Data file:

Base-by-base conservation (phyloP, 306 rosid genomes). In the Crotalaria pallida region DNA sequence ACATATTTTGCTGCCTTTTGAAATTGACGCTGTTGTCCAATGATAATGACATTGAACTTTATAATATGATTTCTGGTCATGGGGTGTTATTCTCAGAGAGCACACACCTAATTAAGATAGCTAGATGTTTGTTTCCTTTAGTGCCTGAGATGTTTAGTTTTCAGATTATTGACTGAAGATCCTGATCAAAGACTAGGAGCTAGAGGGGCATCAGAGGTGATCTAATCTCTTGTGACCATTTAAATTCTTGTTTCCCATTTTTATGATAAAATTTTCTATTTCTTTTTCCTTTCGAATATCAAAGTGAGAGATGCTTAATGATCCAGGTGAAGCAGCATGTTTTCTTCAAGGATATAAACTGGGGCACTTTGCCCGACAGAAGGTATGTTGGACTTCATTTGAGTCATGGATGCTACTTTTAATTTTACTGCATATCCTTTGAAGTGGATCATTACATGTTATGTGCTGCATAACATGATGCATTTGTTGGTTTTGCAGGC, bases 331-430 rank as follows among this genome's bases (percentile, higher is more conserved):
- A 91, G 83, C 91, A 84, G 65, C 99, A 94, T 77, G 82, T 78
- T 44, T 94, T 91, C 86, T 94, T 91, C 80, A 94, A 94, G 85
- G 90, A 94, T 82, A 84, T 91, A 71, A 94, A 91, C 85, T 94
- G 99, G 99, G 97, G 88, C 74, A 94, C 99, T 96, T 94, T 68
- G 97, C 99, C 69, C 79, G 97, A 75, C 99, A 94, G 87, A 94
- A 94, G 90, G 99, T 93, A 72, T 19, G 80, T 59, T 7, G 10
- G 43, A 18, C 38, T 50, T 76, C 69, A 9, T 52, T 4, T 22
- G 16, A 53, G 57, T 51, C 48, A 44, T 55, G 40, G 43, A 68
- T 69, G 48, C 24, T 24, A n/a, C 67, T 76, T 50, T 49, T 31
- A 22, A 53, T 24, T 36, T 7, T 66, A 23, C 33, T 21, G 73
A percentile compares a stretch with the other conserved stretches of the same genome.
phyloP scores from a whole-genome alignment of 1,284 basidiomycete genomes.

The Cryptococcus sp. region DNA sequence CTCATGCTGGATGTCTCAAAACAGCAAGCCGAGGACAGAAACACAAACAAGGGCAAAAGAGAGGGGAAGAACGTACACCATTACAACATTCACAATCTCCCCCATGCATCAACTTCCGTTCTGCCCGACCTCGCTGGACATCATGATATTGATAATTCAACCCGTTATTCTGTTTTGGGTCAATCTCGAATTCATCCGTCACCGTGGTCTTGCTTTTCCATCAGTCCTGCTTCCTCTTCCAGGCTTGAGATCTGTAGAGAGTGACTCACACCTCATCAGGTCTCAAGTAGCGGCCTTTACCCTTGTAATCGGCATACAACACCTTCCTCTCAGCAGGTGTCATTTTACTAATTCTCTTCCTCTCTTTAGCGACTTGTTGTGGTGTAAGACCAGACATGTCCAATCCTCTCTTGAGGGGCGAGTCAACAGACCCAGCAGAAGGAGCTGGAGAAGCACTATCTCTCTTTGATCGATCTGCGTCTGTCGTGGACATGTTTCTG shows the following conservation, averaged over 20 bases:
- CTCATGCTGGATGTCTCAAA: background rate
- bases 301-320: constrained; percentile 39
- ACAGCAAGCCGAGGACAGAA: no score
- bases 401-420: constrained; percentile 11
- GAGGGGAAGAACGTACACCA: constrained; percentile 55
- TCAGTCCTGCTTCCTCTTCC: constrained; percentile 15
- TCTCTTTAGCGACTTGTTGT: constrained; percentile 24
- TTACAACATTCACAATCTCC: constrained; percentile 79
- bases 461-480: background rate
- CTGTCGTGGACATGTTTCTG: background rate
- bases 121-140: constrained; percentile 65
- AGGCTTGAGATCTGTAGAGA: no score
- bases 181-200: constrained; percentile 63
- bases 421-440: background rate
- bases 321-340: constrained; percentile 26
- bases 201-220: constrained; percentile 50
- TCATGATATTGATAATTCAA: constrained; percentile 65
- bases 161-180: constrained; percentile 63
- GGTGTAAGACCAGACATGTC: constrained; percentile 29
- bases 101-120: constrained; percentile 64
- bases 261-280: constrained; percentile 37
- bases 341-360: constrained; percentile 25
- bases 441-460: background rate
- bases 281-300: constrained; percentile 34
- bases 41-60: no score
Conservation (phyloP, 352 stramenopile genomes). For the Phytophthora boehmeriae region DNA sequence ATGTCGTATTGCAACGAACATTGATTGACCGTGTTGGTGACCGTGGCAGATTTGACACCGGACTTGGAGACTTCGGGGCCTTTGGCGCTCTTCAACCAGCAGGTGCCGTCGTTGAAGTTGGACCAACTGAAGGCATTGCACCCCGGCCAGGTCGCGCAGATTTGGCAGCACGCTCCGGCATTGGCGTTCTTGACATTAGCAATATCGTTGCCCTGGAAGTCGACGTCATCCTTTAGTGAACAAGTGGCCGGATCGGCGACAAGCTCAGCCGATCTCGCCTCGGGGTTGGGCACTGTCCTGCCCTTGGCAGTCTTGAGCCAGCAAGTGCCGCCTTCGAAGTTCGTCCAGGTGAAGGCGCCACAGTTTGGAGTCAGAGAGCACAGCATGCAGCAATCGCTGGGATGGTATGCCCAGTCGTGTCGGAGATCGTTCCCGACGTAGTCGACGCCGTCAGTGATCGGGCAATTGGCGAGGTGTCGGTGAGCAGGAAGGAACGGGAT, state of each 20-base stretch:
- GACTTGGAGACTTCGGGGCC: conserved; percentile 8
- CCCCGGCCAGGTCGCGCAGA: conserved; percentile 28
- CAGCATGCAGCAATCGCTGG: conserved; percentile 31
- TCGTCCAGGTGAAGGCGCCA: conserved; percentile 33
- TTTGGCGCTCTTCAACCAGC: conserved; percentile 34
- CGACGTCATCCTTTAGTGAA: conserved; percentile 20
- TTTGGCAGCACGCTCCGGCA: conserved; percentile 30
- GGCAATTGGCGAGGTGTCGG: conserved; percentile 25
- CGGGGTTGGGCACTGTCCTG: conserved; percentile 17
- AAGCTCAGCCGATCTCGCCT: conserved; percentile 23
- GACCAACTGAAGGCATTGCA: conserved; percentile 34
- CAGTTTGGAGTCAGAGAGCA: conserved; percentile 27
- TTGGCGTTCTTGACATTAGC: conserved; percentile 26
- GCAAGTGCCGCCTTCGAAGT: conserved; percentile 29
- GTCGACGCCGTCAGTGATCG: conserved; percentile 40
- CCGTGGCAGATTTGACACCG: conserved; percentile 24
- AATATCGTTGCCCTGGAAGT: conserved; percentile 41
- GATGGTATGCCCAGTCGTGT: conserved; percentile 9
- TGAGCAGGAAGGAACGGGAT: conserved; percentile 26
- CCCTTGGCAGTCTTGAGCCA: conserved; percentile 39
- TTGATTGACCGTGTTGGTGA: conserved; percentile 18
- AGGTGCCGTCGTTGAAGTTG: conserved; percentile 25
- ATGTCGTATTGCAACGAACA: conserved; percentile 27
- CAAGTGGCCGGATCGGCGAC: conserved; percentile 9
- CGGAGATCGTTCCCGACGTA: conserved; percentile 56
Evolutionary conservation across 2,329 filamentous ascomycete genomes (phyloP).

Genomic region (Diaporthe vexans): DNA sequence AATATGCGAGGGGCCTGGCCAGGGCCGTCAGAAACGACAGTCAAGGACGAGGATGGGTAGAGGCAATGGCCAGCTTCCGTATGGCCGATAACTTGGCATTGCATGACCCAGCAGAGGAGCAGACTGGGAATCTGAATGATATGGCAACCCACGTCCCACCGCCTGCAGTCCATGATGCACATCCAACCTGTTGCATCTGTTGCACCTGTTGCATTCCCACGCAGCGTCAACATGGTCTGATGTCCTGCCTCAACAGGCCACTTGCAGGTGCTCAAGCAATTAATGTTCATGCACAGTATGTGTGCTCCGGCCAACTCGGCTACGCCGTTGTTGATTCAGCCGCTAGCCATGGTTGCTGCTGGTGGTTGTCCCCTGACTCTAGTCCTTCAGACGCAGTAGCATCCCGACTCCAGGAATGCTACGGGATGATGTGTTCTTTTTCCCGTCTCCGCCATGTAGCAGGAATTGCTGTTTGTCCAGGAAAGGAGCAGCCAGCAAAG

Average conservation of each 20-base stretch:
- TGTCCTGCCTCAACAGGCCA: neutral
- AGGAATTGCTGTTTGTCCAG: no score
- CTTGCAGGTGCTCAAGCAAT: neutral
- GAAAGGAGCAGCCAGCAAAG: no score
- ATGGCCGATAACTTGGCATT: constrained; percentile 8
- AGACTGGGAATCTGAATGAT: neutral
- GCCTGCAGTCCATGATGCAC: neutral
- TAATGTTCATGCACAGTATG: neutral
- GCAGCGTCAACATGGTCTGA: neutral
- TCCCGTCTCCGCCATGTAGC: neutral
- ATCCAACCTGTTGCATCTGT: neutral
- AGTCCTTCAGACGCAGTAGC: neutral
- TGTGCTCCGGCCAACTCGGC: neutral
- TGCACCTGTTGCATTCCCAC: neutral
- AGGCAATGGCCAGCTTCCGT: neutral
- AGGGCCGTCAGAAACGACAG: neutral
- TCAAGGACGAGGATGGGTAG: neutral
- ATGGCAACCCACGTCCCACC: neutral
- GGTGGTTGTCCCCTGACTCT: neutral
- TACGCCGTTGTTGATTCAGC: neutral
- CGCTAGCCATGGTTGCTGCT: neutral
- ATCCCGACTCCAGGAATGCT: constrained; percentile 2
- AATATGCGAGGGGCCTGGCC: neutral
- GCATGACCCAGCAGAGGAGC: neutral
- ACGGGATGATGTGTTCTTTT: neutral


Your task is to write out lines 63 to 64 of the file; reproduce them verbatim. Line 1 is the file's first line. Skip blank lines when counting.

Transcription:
- ATGTCGTATTGCAACGAACA: conserved; percentile 27
- CAAGTGGCCGGATCGGCGAC: conserved; percentile 9